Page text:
A former comptroller of the Washington law firm of Dickstein, Shapiro & Morin has been brought from the Philippines to the District to face charges in U.S. District Court that he embezzled more than $1.3 million from the firm.

G. Allen Dale, attorney for Reynaldo V. Liboro, 46, told U.S. Magistrate Patrick Attridge yesterday that Filipino government agents illegally kidnapped his client from his Manila home to bring him here.

According to the 1988 affidavit in support of a warrant for Liboro's arrest, unsealed yesterday, officials at the law firm became aware of the alleged embezzlement early that year. At that time, the firm's account manager notified Myron Mintz, a partner in the firm, that she could not reconcile records of a special account with those of the bank.

The discrepancy was discovered when it was learned that a client, shown on the firm's books as still owing money, had actually paid the debt. When Mintz asked Liboro about the discrepancy, the comptroller said it was an error, according to the affidavit.

The explanation prompted an audit of the special account and the firm's general operating account, which disclosed a $1.3 million shortage.

According to the affidavit, checks of more than $3,000 written on the firm's special account at the now-defunct National Bank of Washington required two signatures, that of one of five partners and that of Liboro. Dickstein Shapiro officials alleged that Liboro made out several checks in the name of one of the partners, and then signed his own name and forged that of the partner.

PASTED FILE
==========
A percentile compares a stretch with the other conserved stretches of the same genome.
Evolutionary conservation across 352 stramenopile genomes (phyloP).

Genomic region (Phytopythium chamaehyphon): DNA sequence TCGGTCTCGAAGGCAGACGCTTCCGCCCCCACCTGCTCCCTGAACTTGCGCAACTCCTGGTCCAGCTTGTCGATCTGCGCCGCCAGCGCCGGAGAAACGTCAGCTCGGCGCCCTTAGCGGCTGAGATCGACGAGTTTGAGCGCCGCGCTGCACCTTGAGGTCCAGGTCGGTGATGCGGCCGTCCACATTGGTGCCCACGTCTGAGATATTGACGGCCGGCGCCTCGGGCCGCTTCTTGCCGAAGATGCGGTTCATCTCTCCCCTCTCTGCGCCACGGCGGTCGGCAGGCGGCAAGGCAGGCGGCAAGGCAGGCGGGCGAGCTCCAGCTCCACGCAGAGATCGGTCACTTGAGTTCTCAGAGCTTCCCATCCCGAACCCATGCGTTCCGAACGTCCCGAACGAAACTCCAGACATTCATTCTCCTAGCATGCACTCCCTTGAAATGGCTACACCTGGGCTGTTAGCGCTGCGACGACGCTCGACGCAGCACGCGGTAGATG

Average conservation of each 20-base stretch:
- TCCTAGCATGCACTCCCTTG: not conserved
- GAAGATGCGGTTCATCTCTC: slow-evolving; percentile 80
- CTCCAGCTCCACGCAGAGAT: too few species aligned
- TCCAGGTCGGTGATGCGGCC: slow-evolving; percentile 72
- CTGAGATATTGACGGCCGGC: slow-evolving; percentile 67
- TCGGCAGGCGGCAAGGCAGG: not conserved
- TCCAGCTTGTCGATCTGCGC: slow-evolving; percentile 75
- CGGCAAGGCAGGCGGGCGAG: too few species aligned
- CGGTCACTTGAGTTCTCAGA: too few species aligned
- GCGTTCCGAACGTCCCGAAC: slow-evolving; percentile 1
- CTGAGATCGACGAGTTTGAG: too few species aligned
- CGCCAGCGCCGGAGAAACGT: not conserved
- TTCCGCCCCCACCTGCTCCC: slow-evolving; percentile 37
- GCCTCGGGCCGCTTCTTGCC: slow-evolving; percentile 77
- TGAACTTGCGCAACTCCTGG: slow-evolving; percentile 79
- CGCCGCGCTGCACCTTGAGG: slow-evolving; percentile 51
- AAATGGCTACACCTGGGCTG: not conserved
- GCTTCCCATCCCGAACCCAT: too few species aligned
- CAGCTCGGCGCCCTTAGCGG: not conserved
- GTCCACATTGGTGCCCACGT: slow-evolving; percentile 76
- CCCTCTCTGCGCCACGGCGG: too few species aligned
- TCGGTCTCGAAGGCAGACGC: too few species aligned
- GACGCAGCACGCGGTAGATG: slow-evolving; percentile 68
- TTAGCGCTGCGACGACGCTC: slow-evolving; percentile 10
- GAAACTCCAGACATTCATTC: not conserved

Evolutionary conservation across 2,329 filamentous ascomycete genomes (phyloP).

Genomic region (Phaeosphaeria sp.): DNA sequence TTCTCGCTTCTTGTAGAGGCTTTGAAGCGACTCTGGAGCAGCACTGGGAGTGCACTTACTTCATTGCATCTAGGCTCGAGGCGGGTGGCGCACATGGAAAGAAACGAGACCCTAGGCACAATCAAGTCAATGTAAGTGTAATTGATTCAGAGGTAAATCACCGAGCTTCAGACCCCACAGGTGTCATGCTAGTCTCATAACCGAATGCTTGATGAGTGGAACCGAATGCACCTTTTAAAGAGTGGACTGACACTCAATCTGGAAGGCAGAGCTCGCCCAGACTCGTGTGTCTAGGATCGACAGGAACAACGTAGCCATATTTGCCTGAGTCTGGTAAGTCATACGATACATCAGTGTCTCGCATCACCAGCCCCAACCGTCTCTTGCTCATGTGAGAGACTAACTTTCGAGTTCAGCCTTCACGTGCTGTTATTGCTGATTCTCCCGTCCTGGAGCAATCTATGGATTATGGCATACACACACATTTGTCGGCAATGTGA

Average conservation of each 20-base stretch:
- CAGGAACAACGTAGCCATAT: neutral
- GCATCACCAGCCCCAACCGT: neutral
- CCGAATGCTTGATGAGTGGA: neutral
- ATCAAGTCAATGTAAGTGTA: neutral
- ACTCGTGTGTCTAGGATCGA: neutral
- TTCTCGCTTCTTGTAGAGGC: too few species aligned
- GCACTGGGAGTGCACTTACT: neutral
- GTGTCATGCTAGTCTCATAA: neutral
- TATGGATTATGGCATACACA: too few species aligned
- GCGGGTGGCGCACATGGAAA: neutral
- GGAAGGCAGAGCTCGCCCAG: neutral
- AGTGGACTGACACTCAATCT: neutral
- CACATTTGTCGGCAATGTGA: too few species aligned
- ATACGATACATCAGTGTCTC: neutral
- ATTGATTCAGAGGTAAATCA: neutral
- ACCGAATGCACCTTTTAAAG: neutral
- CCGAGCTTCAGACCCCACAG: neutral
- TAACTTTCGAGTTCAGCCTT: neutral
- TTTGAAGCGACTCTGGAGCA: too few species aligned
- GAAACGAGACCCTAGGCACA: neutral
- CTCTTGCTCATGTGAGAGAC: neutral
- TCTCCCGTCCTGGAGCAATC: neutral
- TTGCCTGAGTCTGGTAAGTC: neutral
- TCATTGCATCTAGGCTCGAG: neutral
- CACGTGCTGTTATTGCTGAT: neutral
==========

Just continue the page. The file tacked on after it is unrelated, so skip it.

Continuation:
During its investigation, Dickstein Shapiro found that Liboro had made the requests for the checks, and then sent the firm's messenger to the bank to cash the checks, the affidavit said. The bank had required the messenger to endorse the checks also, according to the affidavit.

When Dickstein Shapiro officials confronted Liboro on Feb. 17, 1988, Liboro said that the people to whom the checks were made out had told him to sign their names. Liboro was fired the same day and immediately left for the Philippines.

In addition to the criminal charges against Liboro, Fred Lowther, a member of the law firm's executive committee, said yesterday that the firm won a $3 million civil judgment against Liboro in connection with the case. Lowther said the judgment requires Liboro to return all earnings from the firm during his 10 years as comptroller. Lowther said some of the firm's losses were covered by insurance.

Dale said in court yesterday that certified court documents from the Philippines show that on the same day Liboro was seized at his apartment, the country's second-highest court had barred his deportation pending hearings. Dale told the court that at the time he was seized in Manila, Liboro was free on bond.

Attridge did not hear testimony yesterday about how Liboro was brought to this country, but set a Monday hearing on whether the case should be presented to a grand jury and whether Liboro should be freed. He is being held without bond on a charge of defrauding a federally insured financial institution -- the bank.

Judy Smith, spokeswoman for the U.S. attorney's office, said that Liboro had sought asylum in the Philippines after his passport was revoked by the United States, and that Filipino government agents arrested Liboro and escorted him to the United States. She said that when Liboro arrived in California, he was arrested by FBI agents on a 1988 federal arrest warrant.

Dale said in court that Liboro traveled to the Philippines on a planned vacation on a ticket purchased two months in advance. While there, his passport was revoked, Dale said.